Watching a new Harry Potter film in Shanghai is as exciting as watching it back home.Though I can turn into a coach potato after a long day at work, nothing gets me off the sofa and out the door quicker than the promise of a good movie. Wherever I moved in the last few years, be it Austria, the United States, or most recently China, the movie theaters were always the first thing I could point out on the city map of my new town. Upon hearing that Harry Potter and the Deathly Hollows-Part One was about to hit Shanghai theaters, I knew I had to see the show.
Among the many theater options in Shanghai, I chose to see the film at the Stellar Cinema City in Pudong. I expected the viewing experience to be similar to past movie-going experiences in China, which usually involved slightly shabby theaters with a charming mixture of chaos and noise in the audience. But globalization has reached movie theaters in Asia, and entering Stellar Cinema City made me quickly forget I was in China. The theater was modern and sleek with Egyptian themed decor and US food concession stands such as Häagen-Dazs.
Since it was the film’s opening day in China, my first challenge was to secure a ticket, which proved no easy feat. Harry Potter is as popular in China as in the rest of the world. And despite the fact that Stellar Cinema City projected the film in a huge IMAX screening room with 400 seats and in a standard screening room with 15 showings a day from 9:55 am to 11:30 pm, the tickets were almost sold out when I arrived. Luckily, I was able to score one of the few remaining tickets for the regular screening hall. The ticket price (¥70 [$10.50]) was shocking, even though it was much cheaper than the IMAX film tickets (¥150 [$22.50]). Such prices make a visit to the movies a luxury, if not an impossibility, for many Chinese.
The food concession stands in the entrance hall were not aimed at the budget conscious either. With Chinese food nowhere in sight, the smallest soft drink and popcorn combo was ¥45 ($6.75) and the cheapest scoop of ice cream at the Häagen-Dazs counter cost an uninviting ¥28 ($4). Despite the hall teaming with excited movie goers, I didn’t see anyone buy food from the concessions.
The crowd was diverse—with kids in school uniforms, teenagers, families, middle-aged and older fans, and even a few businessmen with laptop bags strapped across their shoulders. The Shanghai audience proved that Hogwarts has a universal pull that transcends age and gender lines. I was one of the only foreigners at the showing, however.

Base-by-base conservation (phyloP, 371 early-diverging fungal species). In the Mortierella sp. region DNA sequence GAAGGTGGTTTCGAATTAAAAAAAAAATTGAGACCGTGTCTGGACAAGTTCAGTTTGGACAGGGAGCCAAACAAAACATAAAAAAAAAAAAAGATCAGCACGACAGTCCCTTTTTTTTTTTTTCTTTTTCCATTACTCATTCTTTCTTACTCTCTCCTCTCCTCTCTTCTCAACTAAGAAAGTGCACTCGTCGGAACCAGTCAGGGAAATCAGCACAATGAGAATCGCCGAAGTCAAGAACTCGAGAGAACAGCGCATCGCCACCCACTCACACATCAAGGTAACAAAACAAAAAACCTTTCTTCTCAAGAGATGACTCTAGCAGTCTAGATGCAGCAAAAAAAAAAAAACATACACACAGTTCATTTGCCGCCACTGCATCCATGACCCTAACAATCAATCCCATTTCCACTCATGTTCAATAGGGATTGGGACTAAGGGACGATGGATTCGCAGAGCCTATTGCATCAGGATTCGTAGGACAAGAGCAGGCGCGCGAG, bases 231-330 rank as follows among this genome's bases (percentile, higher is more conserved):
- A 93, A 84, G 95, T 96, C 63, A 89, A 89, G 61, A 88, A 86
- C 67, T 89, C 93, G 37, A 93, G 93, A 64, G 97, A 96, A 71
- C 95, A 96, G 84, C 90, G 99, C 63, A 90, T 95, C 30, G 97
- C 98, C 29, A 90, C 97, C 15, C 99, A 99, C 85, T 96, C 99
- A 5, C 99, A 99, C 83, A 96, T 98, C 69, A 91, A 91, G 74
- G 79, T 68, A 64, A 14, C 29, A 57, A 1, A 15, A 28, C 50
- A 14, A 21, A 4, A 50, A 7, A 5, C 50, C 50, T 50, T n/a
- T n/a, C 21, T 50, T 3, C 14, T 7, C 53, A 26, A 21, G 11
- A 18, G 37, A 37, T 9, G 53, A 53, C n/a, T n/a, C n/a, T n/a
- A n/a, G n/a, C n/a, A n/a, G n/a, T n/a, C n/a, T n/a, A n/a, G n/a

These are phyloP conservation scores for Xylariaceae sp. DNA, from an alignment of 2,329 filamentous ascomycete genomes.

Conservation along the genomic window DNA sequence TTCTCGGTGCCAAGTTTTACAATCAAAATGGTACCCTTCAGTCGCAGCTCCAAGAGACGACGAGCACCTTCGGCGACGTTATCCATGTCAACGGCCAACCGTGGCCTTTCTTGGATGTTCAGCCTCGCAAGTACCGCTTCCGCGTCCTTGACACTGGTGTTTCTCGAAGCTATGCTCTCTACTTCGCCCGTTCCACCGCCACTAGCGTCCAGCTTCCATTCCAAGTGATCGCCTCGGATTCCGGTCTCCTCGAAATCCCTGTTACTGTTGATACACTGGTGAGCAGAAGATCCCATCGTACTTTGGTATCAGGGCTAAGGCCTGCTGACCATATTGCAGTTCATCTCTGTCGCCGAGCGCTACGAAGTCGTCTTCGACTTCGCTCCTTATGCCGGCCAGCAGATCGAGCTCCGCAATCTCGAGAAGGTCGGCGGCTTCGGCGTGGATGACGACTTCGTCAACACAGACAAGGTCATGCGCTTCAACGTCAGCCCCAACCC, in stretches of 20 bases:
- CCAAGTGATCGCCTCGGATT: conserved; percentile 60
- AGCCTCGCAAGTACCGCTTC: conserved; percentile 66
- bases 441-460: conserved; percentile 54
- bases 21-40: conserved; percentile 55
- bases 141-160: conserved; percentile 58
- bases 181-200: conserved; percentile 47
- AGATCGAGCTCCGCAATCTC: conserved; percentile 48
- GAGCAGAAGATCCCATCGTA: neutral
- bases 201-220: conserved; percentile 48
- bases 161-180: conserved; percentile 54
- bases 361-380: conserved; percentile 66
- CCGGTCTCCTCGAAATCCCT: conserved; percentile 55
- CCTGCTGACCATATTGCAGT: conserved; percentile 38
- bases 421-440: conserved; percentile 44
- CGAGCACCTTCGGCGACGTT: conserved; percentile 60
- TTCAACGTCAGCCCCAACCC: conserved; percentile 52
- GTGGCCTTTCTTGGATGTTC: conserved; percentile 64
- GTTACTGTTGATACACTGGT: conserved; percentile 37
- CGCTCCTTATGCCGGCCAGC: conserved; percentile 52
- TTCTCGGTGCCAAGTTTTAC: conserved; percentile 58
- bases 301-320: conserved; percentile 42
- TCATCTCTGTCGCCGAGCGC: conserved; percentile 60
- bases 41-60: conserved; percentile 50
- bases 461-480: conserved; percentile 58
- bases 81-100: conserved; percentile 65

While settling deep into my plush seat and enjoying the opening minutes of the movie, I was happily reminded of my cultural whereabouts when all around me families and groups of friends opened big plastic bags full of store-bought or home-made goodies—searching the bag contents with small flashlights in the dark, discussing their options, and munching away blissfully.
Though watching a movie is a silent business in most countries, it is a chatty experience in China. All around, people were talking to each other or on their cell phones, with new visitors constantly arriving, even as late as half an hour into the movie. Given all the food, talking, and general coming and going, the screening resembled a giant family picnic in the park.
The film was shown in English with Chinese subtitles, and I was reminded of the fact that I may have been the only foreigner in the theater when the audience inexplicably burst out laughing at odd times, but remained silent or even distracted during scenes I found hilarious or absorbing. A taste for movies might be global, but cultural perception is anything but. Still, Harry Potter captured the audience, and once the stomachs were filled and the cell phones switched off, all eyes were glued to the screen.
After the movie ended and people poured out of the theater, I asked a group of children what they thought of the movie. In broken English, they eagerly told me they loved it, but hated that they now had to wait for the second part. Impatience, like Harry Potter, is a global phenomenon.
[author] Bianca Potrykus ([email protected]) is a German teacher at the University of Shanghai for Science and Technology. [/author]